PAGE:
A Quick History of Indie Games on Xbox and a Look Forward with Over 2,000 Games Shipped via ID@Xbox


  • More than 2,000 games from independent developers have released through the ID@Xbox program.
  • ID@Xbox has paid out more than $1.5 billion in royalties to independent developers since the program’s inception.
  • There are over 2,000 titles in development from independent developers on Xbox.

We’re reaching a fascinating point in the world of indie games. We have amazing new creators coming on to the scene now for whom the start of the indie game movement is actually history, not a lived experience. So as we’re getting ready to make the leap to the next generation of consoles with Xbox Series X, it seems like a good time to take a look back at the birth of the modern indie game – especially Microsoft’s role in helping shape that scene and how the ID@Xbox Program has grown since.

With the launch of Swimsanity from our friends at Decoy Games last week, we’ve seen more than 2,000 games from independent developers launch on Xbox One and PC! Since the start of the ID@Xbox program, we’ve also paid out more than $1.5 billion in royalties to independent developers. It took independent developers only two years to reach this new milestone for the program, almost half the time it took for 1,000 games to be launched via ID@Xbox! From MMOs like Black Desert to fast action multiplayer games like Warframe to cozy slime-ranching games like Slime Rancher to amazing puzzlers like Human Fall Flat, or next-level platformers like Celeste – sometimes it seems like the only thing these games have in common is their diversity, but there’s another hook too. They represent amazing clarity of vision and the fruits of creative freedom that only independent games can deliver.

There have always been indie games – heck, they pre-date non-indie games! The tales of lone creators making games for the Apple, the Commodore 64, the Sinclair and many other 8-bit micros are legendary. These games would be “packaged” in ziplock bags with mimeographed instructions (sometimes!) and sold at the local computer shops. As the shift to a digitalized world continued to come into its own, Xbox Live Arcade (XBLA) made one of the first major steps to bringing these independent games to a major publishing platform in the waning days of the OG Xbox and ultimately taking off on Xbox 360.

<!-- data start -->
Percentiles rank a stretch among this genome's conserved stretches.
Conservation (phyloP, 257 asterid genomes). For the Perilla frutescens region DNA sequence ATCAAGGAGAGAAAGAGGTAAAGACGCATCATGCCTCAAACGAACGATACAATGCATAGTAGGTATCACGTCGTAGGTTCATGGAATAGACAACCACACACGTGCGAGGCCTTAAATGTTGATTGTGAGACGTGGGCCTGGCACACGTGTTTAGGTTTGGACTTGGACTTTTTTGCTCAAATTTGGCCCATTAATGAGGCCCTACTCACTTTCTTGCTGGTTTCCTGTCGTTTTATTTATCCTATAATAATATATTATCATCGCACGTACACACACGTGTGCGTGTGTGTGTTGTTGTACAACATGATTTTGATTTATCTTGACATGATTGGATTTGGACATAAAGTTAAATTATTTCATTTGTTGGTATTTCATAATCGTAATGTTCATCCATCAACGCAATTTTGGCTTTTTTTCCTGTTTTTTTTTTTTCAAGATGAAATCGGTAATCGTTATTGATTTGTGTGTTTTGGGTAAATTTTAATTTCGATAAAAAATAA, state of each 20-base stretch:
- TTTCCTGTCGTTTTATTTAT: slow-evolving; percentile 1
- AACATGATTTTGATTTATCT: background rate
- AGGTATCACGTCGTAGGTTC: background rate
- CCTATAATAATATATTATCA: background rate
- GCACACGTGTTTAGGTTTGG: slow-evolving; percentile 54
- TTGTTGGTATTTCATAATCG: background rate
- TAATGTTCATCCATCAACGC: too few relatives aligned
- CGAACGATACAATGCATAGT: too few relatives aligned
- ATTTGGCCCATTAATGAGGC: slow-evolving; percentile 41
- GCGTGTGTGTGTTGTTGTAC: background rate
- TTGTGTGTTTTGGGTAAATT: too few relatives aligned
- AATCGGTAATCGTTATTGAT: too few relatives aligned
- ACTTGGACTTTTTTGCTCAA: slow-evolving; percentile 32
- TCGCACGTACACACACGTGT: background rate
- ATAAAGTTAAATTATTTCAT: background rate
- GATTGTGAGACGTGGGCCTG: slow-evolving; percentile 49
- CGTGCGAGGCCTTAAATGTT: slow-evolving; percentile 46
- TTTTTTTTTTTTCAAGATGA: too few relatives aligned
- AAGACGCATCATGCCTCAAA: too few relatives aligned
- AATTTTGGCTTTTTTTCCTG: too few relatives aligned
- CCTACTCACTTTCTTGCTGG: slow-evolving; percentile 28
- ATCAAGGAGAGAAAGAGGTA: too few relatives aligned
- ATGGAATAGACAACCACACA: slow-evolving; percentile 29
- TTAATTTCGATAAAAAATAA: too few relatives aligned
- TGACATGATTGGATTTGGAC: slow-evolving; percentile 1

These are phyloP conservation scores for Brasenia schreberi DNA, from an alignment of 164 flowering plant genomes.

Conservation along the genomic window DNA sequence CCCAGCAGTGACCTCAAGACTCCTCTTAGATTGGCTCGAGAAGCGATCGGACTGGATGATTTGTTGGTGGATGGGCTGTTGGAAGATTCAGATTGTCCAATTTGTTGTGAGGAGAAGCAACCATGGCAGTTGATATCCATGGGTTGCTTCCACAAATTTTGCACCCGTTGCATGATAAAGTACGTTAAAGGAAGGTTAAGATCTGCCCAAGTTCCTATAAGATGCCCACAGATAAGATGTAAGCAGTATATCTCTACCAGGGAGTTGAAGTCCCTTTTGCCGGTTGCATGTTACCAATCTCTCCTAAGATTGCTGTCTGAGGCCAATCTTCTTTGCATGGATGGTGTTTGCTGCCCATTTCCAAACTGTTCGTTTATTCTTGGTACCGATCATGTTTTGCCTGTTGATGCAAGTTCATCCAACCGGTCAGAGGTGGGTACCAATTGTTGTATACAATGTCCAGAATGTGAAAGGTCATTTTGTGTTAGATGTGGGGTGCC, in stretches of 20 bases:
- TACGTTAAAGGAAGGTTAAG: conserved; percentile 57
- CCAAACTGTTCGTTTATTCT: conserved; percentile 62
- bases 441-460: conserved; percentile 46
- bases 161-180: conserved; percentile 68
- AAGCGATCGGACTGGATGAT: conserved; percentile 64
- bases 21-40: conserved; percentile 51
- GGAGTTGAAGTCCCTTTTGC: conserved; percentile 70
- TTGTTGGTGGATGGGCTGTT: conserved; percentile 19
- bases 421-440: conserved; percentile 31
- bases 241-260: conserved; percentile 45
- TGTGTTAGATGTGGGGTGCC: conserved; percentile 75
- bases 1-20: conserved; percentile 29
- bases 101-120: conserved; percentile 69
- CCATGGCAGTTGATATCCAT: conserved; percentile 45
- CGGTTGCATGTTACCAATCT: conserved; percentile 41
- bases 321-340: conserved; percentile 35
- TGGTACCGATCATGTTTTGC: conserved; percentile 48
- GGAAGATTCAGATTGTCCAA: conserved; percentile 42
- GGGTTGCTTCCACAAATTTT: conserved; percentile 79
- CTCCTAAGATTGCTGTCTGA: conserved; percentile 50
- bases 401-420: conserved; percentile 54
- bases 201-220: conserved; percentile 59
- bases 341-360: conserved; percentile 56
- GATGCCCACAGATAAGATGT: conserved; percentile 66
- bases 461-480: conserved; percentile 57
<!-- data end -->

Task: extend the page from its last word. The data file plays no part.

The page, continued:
The original founders of XBLA really saw it as an arcade – a place to play vintage arcade games and casual games on a core gamer system. A funny thing happened though. Some of those independent developers who were still making games on PC – folks like Jonathan Blow and the team at The Behemoth – saw those downloadable games and started to get some ideas. And pretty soon, with the encouragement and excitement of the folks at Microsoft at the time, new games, original games, games from independent developers started to appear on XBLA. Digital distribution freed console developers from having to make “disc-sized” games and freed them to explore any game type imaginable. 

These were games that might never pass muster to get a disc release from a traditional publisher. They were smaller (the original maximum file size for XBLA games was 40MB!), they used genres – like 2D platformers – that hadn’t been in the mainstream for years. And yet… they were magical. Without needing to chase a full disc, or a list of bullet points on the back of a box, these pioneering developers were able to simply chase their creative visions and deliver games, like Castle Crashers, Limbo, and Super Meat Boy that we’re still talking about and that still feel fresh today, 10 and 12 years after they came out. 

Flash forward and as we moved into the Xbox One generation, we saw incredible growth in the independent scene, as devs were creating ever more ambitious and innovative projects. And soon the world was seeing them too, with indie games taking center stage at the Xbox Media Briefing – games like Inside and We Happy Few (before Compulsion Games joined Xbox Game Studios) burst onto the scene at E3, and Cuphead, conceived and created by a family with no previous game dev experience, made its debut at E3 back in 2014.